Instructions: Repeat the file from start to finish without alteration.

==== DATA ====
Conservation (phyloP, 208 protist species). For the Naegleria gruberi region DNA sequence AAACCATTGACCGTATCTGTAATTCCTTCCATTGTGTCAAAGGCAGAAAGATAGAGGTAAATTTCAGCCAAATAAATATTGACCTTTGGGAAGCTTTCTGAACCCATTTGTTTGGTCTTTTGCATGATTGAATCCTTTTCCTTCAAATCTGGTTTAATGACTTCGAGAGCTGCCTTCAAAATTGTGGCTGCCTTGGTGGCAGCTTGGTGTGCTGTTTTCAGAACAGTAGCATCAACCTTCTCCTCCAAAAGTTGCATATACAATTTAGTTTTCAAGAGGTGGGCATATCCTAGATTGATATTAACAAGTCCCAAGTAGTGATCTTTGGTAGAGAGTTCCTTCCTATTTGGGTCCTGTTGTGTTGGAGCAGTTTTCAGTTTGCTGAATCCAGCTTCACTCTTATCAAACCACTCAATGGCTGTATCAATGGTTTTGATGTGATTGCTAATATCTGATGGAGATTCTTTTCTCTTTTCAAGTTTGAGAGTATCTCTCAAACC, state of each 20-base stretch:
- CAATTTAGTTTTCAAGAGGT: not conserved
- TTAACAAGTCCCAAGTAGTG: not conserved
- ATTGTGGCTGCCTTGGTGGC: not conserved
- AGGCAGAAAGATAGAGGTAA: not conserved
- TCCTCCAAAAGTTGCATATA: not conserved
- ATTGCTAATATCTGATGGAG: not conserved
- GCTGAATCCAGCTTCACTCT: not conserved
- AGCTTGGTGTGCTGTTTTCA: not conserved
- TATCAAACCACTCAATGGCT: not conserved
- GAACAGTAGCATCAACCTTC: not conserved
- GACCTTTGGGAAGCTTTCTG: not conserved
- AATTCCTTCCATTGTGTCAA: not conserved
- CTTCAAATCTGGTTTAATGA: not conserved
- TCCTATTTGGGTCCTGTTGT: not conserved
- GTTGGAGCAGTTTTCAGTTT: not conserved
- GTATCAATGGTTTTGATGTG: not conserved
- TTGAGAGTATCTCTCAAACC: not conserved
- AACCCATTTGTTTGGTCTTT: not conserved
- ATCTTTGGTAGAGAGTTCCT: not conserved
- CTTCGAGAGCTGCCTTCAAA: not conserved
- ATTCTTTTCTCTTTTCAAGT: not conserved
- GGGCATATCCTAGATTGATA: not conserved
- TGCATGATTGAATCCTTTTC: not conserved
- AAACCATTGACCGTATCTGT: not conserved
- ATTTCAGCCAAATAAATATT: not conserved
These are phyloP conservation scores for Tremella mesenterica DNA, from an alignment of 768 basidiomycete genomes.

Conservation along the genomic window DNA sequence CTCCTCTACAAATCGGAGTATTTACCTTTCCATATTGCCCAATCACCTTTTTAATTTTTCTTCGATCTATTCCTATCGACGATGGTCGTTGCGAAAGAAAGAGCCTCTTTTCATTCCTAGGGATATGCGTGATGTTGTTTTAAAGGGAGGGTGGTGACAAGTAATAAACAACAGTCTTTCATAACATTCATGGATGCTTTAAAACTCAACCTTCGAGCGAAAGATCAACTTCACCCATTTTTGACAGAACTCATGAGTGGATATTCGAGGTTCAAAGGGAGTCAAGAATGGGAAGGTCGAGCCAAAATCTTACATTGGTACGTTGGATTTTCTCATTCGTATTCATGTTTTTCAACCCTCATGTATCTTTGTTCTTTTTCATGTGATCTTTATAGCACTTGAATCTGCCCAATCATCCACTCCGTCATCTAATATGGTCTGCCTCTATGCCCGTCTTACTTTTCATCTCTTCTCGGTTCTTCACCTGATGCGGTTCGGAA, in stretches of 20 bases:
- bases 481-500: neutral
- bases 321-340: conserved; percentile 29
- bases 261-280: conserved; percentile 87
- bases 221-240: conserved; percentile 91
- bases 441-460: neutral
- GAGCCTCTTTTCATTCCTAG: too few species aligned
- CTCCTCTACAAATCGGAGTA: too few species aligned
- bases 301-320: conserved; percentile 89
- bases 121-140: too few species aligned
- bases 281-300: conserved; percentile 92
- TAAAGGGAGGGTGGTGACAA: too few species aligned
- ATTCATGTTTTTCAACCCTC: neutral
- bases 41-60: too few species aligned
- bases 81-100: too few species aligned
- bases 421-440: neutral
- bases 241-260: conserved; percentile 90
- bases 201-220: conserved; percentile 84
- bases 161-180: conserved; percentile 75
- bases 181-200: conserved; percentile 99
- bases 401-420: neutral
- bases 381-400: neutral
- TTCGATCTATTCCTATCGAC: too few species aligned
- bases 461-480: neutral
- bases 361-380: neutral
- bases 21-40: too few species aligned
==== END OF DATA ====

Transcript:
Conservation (phyloP, 208 protist species). For the Naegleria gruberi region DNA sequence AAACCATTGACCGTATCTGTAATTCCTTCCATTGTGTCAAAGGCAGAAAGATAGAGGTAAATTTCAGCCAAATAAATATTGACCTTTGGGAAGCTTTCTGAACCCATTTGTTTGGTCTTTTGCATGATTGAATCCTTTTCCTTCAAATCTGGTTTAATGACTTCGAGAGCTGCCTTCAAAATTGTGGCTGCCTTGGTGGCAGCTTGGTGTGCTGTTTTCAGAACAGTAGCATCAACCTTCTCCTCCAAAAGTTGCATATACAATTTAGTTTTCAAGAGGTGGGCATATCCTAGATTGATATTAACAAGTCCCAAGTAGTGATCTTTGGTAGAGAGTTCCTTCCTATTTGGGTCCTGTTGTGTTGGAGCAGTTTTCAGTTTGCTGAATCCAGCTTCACTCTTATCAAACCACTCAATGGCTGTATCAATGGTTTTGATGTGATTGCTAATATCTGATGGAGATTCTTTTCTCTTTTCAAGTTTGAGAGTATCTCTCAAACC, state of each 20-base stretch:
- CAATTTAGTTTTCAAGAGGT: not conserved
- TTAACAAGTCCCAAGTAGTG: not conserved
- ATTGTGGCTGCCTTGGTGGC: not conserved
- AGGCAGAAAGATAGAGGTAA: not conserved
- TCCTCCAAAAGTTGCATATA: not conserved
- ATTGCTAATATCTGATGGAG: not conserved
- GCTGAATCCAGCTTCACTCT: not conserved
- AGCTTGGTGTGCTGTTTTCA: not conserved
- TATCAAACCACTCAATGGCT: not conserved
- GAACAGTAGCATCAACCTTC: not conserved
- GACCTTTGGGAAGCTTTCTG: not conserved
- AATTCCTTCCATTGTGTCAA: not conserved
- CTTCAAATCTGGTTTAATGA: not conserved
- TCCTATTTGGGTCCTGTTGT: not conserved
- GTTGGAGCAGTTTTCAGTTT: not conserved
- GTATCAATGGTTTTGATGTG: not conserved
- TTGAGAGTATCTCTCAAACC: not conserved
- AACCCATTTGTTTGGTCTTT: not conserved
- ATCTTTGGTAGAGAGTTCCT: not conserved
- CTTCGAGAGCTGCCTTCAAA: not conserved
- ATTCTTTTCTCTTTTCAAGT: not conserved
- GGGCATATCCTAGATTGATA: not conserved
- TGCATGATTGAATCCTTTTC: not conserved
- AAACCATTGACCGTATCTGT: not conserved
- ATTTCAGCCAAATAAATATT: not conserved
These are phyloP conservation scores for Tremella mesenterica DNA, from an alignment of 768 basidiomycete genomes.

Conservation along the genomic window DNA sequence CTCCTCTACAAATCGGAGTATTTACCTTTCCATATTGCCCAATCACCTTTTTAATTTTTCTTCGATCTATTCCTATCGACGATGGTCGTTGCGAAAGAAAGAGCCTCTTTTCATTCCTAGGGATATGCGTGATGTTGTTTTAAAGGGAGGGTGGTGACAAGTAATAAACAACAGTCTTTCATAACATTCATGGATGCTTTAAAACTCAACCTTCGAGCGAAAGATCAACTTCACCCATTTTTGACAGAACTCATGAGTGGATATTCGAGGTTCAAAGGGAGTCAAGAATGGGAAGGTCGAGCCAAAATCTTACATTGGTACGTTGGATTTTCTCATTCGTATTCATGTTTTTCAACCCTCATGTATCTTTGTTCTTTTTCATGTGATCTTTATAGCACTTGAATCTGCCCAATCATCCACTCCGTCATCTAATATGGTCTGCCTCTATGCCCGTCTTACTTTTCATCTCTTCTCGGTTCTTCACCTGATGCGGTTCGGAA, in stretches of 20 bases:
- bases 481-500: neutral
- bases 321-340: conserved; percentile 29
- bases 261-280: conserved; percentile 87
- bases 221-240: conserved; percentile 91
- bases 441-460: neutral
- GAGCCTCTTTTCATTCCTAG: too few species aligned
- CTCCTCTACAAATCGGAGTA: too few species aligned
- bases 301-320: conserved; percentile 89
- bases 121-140: too few species aligned
- bases 281-300: conserved; percentile 92
- TAAAGGGAGGGTGGTGACAA: too few species aligned
- ATTCATGTTTTTCAACCCTC: neutral
- bases 41-60: too few species aligned
- bases 81-100: too few species aligned
- bases 421-440: neutral
- bases 241-260: conserved; percentile 90
- bases 201-220: conserved; percentile 84
- bases 161-180: conserved; percentile 75
- bases 181-200: conserved; percentile 99
- bases 401-420: neutral
- bases 381-400: neutral
- TTCGATCTATTCCTATCGAC: too few species aligned
- bases 461-480: neutral
- bases 361-380: neutral
- bases 21-40: too few species aligned